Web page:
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Avian (Flu) Influenza
Frequently Asked Questions (FAQs)
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Click on a question below to see the answer.
Is it safe to cook and eat chicken, other poultry and eggs?
Yes. It is safe to continue eating poultry and eggs.
There is no evidence to suggest that you can become infected by eating properly cooked poultry and eggs.
Proper handling and cooking of poultry provides protection against this virus, as it does against many viruses and bacteria, including Salmonella and E.coli. Safe food handling and preparation is important at all times. Practice safe food handling and preparation every day:
- Wash hands before and after handling food;
- Prevent cross-contamination by keeping raw meat, poultry, fish, and their juices away from other foods;
- After cutting raw meats, wash hands, cutting board, knife, and counter tops with hot, soapy water;
- Sanitize cutting boards by using a solution of 1 teaspoon chlorine bleach in 1 quart of water; and
- Use a food thermometer to ensure food has reached the proper temperature. Cook whole birds to 180 °F; breasts to 170 °F; drumsticks, thighs and wings to 180 °F; and a minimum oven temperature of 325 °F.
Is it safe to hunt, field dress and eat wild game birds?
Yes! It is still safe to hunt and eat game. However, hunters are always encouraged to wear gloves when skinning and preparing any game meat (this includes birds and mammals) and to cook meat thoroughly before serving it.
I have a neighbor who feeds and attracts lots of birds/pigeons. Am I at increased risk for the H5N1 avian flu?
No. Almost all human cases of the H5N1 avian flu in Asia have involved poultry handlers that had substantial contact with birds.
There is no evidence to suggest that bird feeding will put you at risk for the H5N1 avian flu.
Can the health department stop people from feeding birds?
There are no state public health laws that prohibit people from feeding birds. Also, in most areas there are no local/city ordinances that address this issue. Some home owner’s associations have adopted rules that prohibit excessive bird feeding. Consult your neighborhood home owner’s association (if one exists). If bird feeding is permissible, it is still important to be considerate to your neighbors.
People who do enjoy feeding birds are encouraged to do so in open areas such as parks where the attraction of large numbers of birds will be less likely to upset neighbors.
My pet dog/cat brought a dead bird into my house. Can my pet dog or cat get sick from avian flu?
- Dogs and cats are considered to be resistant to avian flu virus.
- Illness with the H5N1 avian flu has been reported among domestic and exotic cats in Asia, which is unusual.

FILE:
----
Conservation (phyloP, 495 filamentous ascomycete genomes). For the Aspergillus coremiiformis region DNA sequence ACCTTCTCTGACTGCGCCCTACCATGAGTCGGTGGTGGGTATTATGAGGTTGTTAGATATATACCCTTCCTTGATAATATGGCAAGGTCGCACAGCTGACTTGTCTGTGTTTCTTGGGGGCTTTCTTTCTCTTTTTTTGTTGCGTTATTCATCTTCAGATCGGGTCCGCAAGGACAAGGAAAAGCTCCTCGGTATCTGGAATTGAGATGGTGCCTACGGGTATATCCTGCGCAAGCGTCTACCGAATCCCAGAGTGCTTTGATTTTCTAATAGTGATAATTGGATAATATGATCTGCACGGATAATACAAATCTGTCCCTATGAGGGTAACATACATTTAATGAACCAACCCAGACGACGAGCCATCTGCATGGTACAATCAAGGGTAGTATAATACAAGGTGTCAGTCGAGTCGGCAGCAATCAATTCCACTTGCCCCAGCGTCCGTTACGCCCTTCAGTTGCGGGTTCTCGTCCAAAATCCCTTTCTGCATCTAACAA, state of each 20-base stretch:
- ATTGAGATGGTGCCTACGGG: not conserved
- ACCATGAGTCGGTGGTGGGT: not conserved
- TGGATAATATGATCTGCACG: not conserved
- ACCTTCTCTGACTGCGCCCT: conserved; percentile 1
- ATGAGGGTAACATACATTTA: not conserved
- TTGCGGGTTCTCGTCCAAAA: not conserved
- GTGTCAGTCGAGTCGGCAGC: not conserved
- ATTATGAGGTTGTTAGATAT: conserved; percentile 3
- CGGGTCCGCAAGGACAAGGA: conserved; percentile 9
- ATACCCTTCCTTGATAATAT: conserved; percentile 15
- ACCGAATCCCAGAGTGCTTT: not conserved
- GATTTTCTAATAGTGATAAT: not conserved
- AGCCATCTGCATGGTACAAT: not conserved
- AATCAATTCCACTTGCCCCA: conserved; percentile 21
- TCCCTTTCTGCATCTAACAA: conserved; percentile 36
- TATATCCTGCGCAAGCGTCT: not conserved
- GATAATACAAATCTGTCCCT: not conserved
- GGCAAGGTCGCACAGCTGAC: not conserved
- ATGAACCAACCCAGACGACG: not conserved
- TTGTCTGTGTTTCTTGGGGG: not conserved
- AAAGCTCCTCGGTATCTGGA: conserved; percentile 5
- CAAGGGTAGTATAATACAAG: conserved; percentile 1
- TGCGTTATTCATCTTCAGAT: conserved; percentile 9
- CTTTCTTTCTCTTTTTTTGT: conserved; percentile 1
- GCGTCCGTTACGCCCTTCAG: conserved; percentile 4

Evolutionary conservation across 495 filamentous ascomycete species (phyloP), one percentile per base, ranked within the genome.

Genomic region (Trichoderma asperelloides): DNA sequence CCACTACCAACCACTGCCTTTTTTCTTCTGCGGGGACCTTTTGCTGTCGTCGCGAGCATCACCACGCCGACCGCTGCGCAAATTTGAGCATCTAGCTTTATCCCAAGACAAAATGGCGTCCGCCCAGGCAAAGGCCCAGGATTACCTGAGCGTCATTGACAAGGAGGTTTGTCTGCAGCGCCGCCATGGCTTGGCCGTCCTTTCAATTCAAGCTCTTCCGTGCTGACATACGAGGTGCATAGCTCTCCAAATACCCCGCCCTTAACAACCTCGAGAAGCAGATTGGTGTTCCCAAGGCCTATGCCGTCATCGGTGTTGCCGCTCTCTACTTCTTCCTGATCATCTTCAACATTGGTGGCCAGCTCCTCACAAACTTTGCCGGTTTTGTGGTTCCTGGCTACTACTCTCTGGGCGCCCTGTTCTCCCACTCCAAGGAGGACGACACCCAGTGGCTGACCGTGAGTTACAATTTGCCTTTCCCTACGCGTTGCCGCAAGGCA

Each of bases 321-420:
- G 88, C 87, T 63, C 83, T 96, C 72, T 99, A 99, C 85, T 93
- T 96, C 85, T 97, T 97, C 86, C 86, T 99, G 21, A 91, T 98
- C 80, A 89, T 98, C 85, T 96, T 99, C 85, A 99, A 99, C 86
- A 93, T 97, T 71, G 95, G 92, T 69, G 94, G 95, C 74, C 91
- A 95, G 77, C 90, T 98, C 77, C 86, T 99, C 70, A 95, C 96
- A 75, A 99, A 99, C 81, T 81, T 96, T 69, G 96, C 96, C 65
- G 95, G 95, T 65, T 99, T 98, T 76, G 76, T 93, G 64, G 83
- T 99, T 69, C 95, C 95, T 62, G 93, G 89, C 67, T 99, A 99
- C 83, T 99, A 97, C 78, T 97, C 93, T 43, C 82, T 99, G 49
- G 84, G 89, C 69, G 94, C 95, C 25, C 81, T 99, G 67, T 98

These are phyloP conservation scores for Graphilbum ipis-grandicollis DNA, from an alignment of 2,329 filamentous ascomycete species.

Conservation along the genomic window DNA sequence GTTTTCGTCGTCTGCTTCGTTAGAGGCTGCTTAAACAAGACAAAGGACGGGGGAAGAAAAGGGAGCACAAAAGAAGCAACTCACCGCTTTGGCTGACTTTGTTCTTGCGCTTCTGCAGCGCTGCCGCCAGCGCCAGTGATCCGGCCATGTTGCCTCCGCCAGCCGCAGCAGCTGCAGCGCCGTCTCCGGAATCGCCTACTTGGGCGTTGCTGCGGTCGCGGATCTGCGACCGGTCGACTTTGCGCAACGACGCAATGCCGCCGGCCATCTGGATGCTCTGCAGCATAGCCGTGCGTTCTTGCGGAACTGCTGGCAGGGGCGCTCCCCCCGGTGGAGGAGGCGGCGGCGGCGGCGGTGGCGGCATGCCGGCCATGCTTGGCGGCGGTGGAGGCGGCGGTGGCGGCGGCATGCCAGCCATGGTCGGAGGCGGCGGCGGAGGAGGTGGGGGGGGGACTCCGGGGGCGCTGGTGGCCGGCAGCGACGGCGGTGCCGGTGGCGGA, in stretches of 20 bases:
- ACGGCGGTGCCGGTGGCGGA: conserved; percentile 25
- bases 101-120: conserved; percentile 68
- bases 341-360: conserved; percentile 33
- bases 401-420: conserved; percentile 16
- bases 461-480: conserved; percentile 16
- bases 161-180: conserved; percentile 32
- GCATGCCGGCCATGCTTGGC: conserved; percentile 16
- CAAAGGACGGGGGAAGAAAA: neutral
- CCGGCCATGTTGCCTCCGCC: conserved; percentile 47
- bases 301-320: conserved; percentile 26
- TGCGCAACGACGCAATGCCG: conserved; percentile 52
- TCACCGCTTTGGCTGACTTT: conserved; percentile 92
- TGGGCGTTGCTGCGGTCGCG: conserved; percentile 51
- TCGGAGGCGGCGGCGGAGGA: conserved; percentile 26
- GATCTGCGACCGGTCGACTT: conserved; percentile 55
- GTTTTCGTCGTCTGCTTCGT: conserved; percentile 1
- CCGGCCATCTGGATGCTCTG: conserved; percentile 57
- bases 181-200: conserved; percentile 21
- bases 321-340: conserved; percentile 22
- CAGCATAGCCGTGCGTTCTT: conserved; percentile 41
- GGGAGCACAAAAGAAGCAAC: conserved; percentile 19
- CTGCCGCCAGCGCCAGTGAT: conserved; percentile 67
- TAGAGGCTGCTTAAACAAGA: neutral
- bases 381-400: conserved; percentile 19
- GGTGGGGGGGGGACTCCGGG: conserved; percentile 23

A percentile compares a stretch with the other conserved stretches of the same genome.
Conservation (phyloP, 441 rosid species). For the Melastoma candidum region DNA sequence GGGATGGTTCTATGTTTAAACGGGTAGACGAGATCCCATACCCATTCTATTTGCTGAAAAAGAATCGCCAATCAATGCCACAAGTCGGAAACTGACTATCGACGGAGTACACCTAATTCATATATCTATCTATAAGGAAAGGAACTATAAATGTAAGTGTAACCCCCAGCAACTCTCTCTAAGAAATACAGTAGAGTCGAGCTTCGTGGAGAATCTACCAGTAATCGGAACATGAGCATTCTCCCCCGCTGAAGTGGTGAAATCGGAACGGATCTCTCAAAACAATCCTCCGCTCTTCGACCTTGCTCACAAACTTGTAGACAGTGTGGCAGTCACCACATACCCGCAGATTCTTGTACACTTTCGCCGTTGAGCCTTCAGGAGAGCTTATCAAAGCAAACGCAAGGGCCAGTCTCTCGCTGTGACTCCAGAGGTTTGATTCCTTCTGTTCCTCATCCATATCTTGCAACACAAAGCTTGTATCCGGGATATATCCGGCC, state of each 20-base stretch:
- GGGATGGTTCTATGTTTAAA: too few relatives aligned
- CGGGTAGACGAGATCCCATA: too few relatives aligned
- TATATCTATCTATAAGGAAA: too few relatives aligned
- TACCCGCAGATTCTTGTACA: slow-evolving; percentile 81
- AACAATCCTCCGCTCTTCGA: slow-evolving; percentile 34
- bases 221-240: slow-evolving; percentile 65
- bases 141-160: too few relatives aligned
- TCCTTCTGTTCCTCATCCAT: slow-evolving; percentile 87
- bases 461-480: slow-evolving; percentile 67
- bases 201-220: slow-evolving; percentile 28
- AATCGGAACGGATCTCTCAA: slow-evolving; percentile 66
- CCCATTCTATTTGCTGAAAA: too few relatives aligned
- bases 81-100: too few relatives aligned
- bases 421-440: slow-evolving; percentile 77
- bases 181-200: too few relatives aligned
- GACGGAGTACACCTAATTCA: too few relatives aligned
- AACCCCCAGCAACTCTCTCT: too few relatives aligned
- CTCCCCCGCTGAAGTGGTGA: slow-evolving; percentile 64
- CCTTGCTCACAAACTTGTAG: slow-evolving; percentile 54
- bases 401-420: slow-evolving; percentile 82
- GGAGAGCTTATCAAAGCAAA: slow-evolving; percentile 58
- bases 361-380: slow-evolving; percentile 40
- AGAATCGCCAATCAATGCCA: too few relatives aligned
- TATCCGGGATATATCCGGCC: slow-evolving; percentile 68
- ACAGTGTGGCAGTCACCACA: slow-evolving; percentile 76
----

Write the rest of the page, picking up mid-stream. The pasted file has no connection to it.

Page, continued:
- If your pet is ill, consult your veterinarian for proper diagnosis & treatment.
- Since the H5N1 avian flu virus has not been identified in Arizona or the United States, dogs and cats which may capture wild birds are not at risk for this disease.
I am feeling sick. Can I be tested for the H5N1 avian flu?
If you are sick, consult your doctor. Testing is available for flu viruses which typically occur during the cold and flu season.
At this time, testing for the H5N1 avian flu would not be appropriate- except in cases where the patient had traveled to a H5N1 avian flu-affected area of the world, and/or had close exposure to H5N1 infected birds or persons.
If avian flu is confirmed in birds in U.S. (adapted from N.Y. State Department of Health):
- This does NOT mean that people will get sick. Bird flu rarely affects humans, because it requires close contact with infected birds. Officials are watching closely for any increase in flu-like illnesses, just as a precaution.
- There have been no avian influenza cases in people in the U.S.
There are things to do to protect your self.
- Don’t handle any wild birds or poultry with your bare hands.
- Don’t attract wild birds with bird feeders or birdbaths.
- ALWAYS cook poultry thoroughly and wash your hands and any surfaces that have come into contact with raw poultry.
Are my pet birds at risk for the H5N1 avian flu?
At present, the H5N1 avian flu is not known to be here in the United States. Those with pet birds, such as parrots, cockatiels, love birds or budgies should not worry about their pets getting “bird flu” if they have not been out of the country or in contact with birds from other countries.
- In order to protect your pet birds from other avian diseases, keep your birds isolated from wild birds. Isolation of newly acquired or ill birds from others for 30 days is recommended.
- If your pet bird or poultry becomes sick, consult your veterinarian for proper diagnosis & treatment.
What should I do to protect my workers that have contact with poultry?
To find out more information, please visit the CDC's Avian Flu site.
How are avian, pandemic, and seasonal flu different?
Avian flu is caused by bird flu viruses, which occur naturally among birds. Sometimes these viruses can be transmitted to humans and in rare instances have the potential to cause a pandemic if they mutate to spread easily from person-to-person.
Pandemic flu is a global human outbreak, or pandemic, of serious flu illness that spreads easily from person to person and is caused by a new influenza A virus. Currently there is no pandemic flu anywhere in the world.
Seasonal flu is a contagious respiratory illness caused by human flu viruses which occur every year during October through April during the United States’ “Flu Season.”